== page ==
Limited partnerships (LPs) are an efficient structure for investment activity and we see them frequently used in real estate funds, joint ventures and investment structures. The vehicle's appeal lies mainly in its flexibility, its tax transparency, and the limited liability protection it offers investors.
What is a limited partnership?
Unlike a limited company or limited liability partnership, an LP established in England and Wales is not a separate legal entity but instead a type of partnership with special characteristics.
An LP must consist of two or more partners who may be individuals, companies or other vehicles. At least one partner must be a general partner, with all of the remaining partners being limited partners. A person cannot be a limited partner and a general partner at the same time.
General partners and management
The general partner is responsible for the management of the LP, its business and its assets, and has unlimited liability for the debts and obligations of the LP. It is common, however, for the LP to appoint a separate manager which is authorised by the Financial Conduct Authority (FCA) to manage the LP's investments. An LP enters into contractual commitments through its general partner. The general partner is invariably established as a special purpose vehicle, such as a limited company or limited liability partnership, to protect against the potential adverse consequences of its unlimited liability.
Investors in an LP are known as limited partners. The liability of each limited partner is generally limited to the amount of its capital commitment to the LP. A limited partner cannot bind the partnership and must not participate in the day-to-day management of the partnership business. A limited partner taking part in management would lose its limited liability status and become liable as if it were a general partner for as long as its participation in management continued.
How are limited partnerships funded?
LPs are funded by capital and advances from partners, and by borrowings from third parties.
The capital of each limited partner must be registered with the Registrar of Companies. A limited partner's capital cannot be returned until the limited partner ceases to be a partner or the LP is dissolved. However, advances (e.g. moneys loaned) to the LP are treated differently, according to the relevant terms of the advance. For this reason a limited partner's commitment to the LP is typically structured by way of a nominal capital contribution (often 0.001 per cent), with the remainder committed as an advance which is drawn down as and when required by the LP.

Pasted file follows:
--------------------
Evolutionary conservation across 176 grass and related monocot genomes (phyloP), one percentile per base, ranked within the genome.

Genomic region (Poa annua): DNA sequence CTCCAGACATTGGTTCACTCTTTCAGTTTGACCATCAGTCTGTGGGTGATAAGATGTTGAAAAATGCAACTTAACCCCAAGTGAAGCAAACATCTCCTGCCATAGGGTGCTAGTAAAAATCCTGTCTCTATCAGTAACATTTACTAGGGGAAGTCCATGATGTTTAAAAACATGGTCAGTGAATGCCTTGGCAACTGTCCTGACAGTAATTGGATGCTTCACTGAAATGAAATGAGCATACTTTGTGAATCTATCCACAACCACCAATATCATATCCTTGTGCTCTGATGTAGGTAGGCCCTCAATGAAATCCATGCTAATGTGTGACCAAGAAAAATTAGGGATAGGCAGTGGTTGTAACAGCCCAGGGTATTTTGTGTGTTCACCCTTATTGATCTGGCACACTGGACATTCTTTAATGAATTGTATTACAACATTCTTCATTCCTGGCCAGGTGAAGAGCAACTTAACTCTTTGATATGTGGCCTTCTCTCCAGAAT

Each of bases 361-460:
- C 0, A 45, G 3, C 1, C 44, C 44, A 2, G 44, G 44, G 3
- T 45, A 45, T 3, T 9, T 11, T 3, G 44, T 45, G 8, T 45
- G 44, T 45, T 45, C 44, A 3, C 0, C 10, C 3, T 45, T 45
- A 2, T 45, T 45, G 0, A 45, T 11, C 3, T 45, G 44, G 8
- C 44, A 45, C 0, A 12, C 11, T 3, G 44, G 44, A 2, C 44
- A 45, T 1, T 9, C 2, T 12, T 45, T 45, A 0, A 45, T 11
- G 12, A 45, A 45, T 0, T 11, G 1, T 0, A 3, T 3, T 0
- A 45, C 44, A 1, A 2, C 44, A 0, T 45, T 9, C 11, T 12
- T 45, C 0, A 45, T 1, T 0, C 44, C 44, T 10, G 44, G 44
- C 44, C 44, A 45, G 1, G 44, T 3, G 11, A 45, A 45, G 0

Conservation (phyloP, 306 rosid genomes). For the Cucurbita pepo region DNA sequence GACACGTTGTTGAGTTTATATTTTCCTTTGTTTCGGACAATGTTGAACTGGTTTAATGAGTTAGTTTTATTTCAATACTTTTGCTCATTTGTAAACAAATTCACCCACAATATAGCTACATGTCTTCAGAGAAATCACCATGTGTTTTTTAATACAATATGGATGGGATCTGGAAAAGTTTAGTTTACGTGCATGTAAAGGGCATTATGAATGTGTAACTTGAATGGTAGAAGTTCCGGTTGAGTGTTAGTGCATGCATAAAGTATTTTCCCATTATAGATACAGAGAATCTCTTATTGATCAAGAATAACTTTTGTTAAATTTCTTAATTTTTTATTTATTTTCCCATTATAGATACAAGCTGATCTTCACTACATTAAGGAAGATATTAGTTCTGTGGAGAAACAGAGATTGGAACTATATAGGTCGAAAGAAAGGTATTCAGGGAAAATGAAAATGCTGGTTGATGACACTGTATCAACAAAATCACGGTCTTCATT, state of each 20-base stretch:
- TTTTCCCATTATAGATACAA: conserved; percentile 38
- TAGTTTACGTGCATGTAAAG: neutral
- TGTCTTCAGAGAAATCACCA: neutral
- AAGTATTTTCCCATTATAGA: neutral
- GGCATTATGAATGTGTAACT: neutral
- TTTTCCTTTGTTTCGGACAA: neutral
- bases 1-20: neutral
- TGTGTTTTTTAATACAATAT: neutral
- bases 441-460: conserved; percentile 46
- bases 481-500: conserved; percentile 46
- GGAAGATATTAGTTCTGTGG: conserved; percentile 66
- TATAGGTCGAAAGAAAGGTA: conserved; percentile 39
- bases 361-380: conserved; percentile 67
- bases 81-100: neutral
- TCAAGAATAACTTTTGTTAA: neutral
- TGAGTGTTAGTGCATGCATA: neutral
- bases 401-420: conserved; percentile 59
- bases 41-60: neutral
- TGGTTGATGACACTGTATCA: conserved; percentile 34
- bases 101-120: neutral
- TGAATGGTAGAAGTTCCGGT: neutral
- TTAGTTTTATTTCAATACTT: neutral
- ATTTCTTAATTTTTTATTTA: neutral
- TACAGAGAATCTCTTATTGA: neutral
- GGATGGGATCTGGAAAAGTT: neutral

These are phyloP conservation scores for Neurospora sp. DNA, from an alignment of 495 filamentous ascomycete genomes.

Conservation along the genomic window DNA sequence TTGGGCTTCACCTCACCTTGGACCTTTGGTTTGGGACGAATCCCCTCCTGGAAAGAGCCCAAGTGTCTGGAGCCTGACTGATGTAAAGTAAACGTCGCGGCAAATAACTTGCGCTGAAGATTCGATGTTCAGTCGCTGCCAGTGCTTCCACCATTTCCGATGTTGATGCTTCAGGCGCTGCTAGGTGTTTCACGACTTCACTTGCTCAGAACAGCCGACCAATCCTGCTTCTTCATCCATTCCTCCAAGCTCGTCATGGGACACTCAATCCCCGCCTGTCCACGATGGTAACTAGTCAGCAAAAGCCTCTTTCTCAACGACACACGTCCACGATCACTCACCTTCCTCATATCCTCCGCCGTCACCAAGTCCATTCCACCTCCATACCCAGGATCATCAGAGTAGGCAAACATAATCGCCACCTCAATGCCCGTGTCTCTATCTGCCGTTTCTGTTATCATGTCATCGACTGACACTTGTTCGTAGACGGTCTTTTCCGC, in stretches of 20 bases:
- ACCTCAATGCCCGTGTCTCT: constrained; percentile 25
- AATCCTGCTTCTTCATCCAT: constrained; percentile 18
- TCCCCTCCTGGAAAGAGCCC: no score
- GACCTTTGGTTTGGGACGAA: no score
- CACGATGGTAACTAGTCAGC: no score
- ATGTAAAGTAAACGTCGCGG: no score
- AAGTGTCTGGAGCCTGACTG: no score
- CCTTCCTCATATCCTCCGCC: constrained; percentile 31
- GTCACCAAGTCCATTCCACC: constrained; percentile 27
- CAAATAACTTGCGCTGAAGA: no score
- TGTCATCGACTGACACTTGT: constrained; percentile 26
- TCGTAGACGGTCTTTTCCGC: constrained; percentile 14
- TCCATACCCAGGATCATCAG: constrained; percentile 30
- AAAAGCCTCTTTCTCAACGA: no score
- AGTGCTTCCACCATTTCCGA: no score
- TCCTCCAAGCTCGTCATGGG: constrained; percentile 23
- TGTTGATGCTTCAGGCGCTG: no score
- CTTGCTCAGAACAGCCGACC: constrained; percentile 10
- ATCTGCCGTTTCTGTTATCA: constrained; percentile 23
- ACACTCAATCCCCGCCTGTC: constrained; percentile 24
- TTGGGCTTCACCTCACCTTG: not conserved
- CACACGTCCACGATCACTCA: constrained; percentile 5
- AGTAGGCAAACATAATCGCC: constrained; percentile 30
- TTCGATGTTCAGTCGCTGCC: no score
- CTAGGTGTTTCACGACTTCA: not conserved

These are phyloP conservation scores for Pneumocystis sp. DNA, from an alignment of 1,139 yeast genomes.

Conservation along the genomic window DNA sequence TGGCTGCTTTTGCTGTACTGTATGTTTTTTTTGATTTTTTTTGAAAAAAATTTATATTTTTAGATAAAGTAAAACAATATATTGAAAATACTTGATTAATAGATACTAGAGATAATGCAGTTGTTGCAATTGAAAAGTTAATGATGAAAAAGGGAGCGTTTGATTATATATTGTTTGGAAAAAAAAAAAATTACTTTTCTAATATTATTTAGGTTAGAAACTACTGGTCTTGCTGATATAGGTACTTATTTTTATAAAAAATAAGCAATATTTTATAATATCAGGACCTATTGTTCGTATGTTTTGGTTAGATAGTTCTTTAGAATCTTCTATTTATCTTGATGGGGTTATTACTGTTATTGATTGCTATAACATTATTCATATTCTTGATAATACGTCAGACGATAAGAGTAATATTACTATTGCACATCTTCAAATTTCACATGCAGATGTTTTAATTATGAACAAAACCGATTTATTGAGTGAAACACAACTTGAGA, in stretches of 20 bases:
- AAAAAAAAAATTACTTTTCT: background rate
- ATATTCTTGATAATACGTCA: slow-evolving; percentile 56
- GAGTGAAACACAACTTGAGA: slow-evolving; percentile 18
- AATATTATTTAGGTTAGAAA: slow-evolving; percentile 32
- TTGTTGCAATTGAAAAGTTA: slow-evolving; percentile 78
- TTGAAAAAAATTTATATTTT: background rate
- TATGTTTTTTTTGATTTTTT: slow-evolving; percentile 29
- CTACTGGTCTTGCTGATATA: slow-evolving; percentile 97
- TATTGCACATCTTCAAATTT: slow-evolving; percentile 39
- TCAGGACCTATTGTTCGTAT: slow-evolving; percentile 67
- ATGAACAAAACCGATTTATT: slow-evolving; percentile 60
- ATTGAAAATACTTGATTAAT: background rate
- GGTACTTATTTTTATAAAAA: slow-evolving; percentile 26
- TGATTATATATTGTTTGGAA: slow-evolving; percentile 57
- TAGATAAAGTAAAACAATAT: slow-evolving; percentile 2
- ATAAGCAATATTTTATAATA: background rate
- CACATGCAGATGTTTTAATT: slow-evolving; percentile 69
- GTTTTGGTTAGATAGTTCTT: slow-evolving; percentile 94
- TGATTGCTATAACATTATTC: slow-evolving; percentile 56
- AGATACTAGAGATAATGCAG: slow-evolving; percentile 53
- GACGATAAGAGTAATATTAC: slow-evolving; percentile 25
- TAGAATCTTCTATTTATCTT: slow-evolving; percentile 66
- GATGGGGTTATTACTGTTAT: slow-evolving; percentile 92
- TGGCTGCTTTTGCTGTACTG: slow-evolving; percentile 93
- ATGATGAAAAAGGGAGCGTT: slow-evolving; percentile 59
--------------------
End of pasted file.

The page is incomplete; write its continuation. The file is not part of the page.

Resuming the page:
LPs may borrow from third parties, as security for which the general partner will usually charge the LP’s assets. Any borrowings incurred do not constitute direct borrowings of the limited partners and recourse will generally be to the LP’s assets only.
How are assets held?
An English LP does not have legal personality separate from that of its partners. Instead its assets are acquired by the general partner acting on behalf of the LP. Typically any property will be held by the general partner and/or nominee companies. Often the LP is combined with offshore feeder vehicles, such as Jersey unit trusts, to enable day-to-day management of the property assets to take place onshore without prejudicing the general tax status of the structure.
LPs are governed by a combination of the Limited Partnerships Act 1907 (LPA), the Partnership Act 1890 and rules of law and equity. Limited reforms were made to the LPA in 2009, and more substantial updates to the statutory legal framework are expected in 2016/2017.
A written partnership agreement will typically govern the terms of the LP and need not be filed at Companies House. If no partnership agreement is entered into, the default statutory framework will apply.
Registration of an LP is straightforward, quick and inexpensive and requires the delivery of a statement of particulars (Form LP5) to Companies House, which will issue a certificate of registration. Certain changes to the LP must be notified to Companies House by submitting a Form LP6.
For UK tax purposes, an LP does not constitute a separate taxable entity and the partners are treated as if they had invested in partnership assets directly. This allows different types of investors to invest together but to be taxed according to their individual status. Each partner is exclusively liable for any UK tax liabilities on income profits and gains arising out of its participation in the LP. Stamp duty land tax issues may arise where an LP holds property directly; contribution of property to an LP and a transfer of an LP interest would trigger a four per cent charge on the gross underlying asset value of the interest acquired or transferred. This can be avoided by including a Jersey unit trust in the structure.
An LP will generally be treated as a collective investment scheme (CIS) for UK regulatory purposes, unless it is able to take advantage of an available exemption. Where an LP is classified as a CIS, it will need to appoint an FCA-authorised operator, which may add to the cost of using this vehicle.
An LP may also fall within the scope of the Alternative Investment Fund Managers Directive (AIFMD), which came into force in the UK in 2013. Certain LP structures, such as employee incentive schemes, co-investment vehicles and joint ventures, may fall outside of the AIFMD. Where an LP is within scope of the AIFMD and an appropriately authorised manager has been appointed, there will be no need to appoint a separate operator. Specialist advice should generally be sought in relation to the AIFMD.